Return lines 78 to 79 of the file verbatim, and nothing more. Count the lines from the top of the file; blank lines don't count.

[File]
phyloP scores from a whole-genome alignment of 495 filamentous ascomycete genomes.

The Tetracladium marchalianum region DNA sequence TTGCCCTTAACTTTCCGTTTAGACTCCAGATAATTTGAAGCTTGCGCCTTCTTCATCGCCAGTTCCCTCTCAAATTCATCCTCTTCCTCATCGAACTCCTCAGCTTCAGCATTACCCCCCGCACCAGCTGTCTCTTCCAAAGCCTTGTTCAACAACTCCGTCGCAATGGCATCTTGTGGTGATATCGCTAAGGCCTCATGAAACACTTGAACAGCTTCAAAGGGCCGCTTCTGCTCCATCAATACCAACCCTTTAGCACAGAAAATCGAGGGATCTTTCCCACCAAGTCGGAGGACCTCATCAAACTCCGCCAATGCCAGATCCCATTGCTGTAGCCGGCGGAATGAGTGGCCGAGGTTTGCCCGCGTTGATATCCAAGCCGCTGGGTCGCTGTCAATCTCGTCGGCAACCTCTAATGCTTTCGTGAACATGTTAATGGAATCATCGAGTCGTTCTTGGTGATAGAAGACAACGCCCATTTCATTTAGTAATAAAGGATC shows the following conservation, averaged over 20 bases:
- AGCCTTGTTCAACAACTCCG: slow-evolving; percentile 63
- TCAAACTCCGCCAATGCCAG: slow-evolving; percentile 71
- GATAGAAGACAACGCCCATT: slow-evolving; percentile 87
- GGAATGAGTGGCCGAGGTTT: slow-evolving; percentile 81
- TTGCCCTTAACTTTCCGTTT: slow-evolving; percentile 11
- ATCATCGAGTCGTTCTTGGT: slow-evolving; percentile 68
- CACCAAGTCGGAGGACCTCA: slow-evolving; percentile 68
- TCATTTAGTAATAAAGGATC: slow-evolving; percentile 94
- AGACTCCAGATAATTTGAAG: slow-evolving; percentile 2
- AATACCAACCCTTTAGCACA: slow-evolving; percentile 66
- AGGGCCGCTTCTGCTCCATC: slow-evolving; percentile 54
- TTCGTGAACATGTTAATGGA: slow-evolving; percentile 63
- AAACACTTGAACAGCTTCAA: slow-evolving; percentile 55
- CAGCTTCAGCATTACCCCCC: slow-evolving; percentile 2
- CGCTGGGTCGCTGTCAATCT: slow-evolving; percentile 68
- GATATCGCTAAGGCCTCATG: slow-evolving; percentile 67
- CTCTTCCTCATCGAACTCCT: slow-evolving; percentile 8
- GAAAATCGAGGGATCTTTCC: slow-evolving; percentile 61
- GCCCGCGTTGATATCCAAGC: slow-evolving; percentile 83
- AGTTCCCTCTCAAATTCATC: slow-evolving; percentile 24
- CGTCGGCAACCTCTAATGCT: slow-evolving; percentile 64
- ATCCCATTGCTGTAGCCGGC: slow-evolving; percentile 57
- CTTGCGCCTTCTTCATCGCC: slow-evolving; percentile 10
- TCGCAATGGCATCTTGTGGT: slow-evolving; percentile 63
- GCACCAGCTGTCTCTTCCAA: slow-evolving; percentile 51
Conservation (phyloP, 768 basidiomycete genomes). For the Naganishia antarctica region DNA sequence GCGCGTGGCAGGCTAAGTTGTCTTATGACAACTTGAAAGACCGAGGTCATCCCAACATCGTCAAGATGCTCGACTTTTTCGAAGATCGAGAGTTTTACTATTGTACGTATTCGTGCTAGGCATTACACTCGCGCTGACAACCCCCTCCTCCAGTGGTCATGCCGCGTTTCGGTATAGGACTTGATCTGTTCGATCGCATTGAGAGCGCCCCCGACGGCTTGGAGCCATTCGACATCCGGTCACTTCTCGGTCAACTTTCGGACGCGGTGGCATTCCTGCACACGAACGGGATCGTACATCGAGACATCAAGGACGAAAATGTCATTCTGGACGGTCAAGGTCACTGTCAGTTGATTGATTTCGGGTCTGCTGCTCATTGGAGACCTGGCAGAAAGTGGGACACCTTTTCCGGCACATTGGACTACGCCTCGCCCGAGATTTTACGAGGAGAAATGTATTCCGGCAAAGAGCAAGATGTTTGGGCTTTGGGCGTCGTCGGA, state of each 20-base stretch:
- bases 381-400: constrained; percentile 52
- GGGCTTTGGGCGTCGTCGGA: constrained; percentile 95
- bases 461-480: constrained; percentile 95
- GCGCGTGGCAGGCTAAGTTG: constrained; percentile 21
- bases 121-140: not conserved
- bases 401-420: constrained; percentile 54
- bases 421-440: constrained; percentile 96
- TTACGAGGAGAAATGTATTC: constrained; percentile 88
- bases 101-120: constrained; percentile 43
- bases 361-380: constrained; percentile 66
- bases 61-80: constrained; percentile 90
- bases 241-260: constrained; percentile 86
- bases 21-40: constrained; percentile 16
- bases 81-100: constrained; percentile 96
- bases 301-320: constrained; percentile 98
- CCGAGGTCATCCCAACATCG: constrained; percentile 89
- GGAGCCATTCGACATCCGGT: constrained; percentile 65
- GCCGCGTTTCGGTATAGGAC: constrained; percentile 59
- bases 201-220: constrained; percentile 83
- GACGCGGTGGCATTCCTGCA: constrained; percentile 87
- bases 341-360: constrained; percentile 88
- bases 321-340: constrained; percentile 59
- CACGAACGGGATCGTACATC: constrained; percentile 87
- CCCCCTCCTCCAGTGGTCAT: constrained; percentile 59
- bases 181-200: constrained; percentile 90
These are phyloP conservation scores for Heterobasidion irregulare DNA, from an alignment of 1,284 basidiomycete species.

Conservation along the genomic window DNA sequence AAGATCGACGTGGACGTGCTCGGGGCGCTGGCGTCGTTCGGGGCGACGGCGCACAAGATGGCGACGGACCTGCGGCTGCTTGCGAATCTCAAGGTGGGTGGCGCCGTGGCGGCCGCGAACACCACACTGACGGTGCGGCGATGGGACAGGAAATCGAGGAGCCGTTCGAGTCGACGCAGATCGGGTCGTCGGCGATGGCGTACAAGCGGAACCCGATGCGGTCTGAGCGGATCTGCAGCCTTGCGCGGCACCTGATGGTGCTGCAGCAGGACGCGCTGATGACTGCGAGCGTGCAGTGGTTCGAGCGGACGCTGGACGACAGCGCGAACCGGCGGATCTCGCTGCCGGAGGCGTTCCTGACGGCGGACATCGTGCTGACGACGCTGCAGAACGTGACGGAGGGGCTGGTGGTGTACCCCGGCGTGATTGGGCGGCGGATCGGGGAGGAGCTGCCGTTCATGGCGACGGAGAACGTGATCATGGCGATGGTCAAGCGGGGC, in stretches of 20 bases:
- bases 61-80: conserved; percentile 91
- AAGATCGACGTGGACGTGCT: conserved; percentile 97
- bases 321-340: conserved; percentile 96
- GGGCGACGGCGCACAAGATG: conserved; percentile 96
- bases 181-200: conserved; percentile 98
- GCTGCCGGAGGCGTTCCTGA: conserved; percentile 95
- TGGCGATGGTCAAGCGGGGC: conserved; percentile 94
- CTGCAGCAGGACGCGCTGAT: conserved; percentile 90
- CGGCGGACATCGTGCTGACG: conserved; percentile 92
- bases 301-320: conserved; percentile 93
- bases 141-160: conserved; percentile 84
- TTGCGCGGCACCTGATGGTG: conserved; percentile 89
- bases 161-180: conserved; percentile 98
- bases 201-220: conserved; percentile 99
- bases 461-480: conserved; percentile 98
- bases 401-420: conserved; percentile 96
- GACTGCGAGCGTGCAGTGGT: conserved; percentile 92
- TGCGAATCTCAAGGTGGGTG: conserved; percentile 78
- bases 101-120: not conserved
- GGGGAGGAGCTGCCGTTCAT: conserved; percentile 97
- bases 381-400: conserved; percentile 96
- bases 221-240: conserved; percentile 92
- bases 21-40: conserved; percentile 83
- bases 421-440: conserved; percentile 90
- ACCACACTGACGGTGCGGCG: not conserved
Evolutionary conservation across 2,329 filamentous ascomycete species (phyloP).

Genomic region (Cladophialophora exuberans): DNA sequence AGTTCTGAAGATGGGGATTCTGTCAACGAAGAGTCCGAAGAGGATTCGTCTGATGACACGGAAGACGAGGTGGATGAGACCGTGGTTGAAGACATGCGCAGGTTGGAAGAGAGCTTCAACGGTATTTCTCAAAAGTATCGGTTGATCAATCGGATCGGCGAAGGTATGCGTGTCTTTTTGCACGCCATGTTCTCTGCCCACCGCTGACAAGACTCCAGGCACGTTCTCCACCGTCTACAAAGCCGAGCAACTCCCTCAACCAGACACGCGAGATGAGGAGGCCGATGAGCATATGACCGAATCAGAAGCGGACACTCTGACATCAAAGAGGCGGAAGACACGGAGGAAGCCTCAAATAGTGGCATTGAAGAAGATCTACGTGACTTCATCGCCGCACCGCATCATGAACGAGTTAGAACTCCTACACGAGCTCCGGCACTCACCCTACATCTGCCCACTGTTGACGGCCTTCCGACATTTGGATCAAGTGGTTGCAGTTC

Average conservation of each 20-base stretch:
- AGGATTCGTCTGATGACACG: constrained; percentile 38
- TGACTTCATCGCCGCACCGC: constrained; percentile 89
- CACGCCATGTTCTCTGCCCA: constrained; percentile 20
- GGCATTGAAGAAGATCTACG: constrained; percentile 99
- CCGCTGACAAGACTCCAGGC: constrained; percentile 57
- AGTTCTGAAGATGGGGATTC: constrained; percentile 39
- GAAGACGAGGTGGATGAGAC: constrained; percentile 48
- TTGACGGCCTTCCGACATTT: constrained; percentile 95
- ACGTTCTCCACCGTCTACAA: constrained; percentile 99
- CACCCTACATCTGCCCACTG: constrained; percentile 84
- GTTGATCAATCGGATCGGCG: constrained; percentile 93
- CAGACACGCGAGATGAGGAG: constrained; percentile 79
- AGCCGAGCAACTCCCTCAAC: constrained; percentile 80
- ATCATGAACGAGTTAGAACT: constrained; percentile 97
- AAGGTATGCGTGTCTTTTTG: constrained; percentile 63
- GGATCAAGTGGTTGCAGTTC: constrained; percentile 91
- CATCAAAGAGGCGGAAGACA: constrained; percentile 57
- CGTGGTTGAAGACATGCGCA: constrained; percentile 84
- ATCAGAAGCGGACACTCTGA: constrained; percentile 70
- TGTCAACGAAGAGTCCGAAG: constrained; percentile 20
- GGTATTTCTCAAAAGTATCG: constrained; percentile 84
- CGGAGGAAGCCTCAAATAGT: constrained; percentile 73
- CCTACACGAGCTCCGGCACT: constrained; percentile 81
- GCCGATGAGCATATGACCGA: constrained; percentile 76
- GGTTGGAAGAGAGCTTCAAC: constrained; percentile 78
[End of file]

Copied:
- bases 21-40: conserved; percentile 83
- bases 421-440: conserved; percentile 90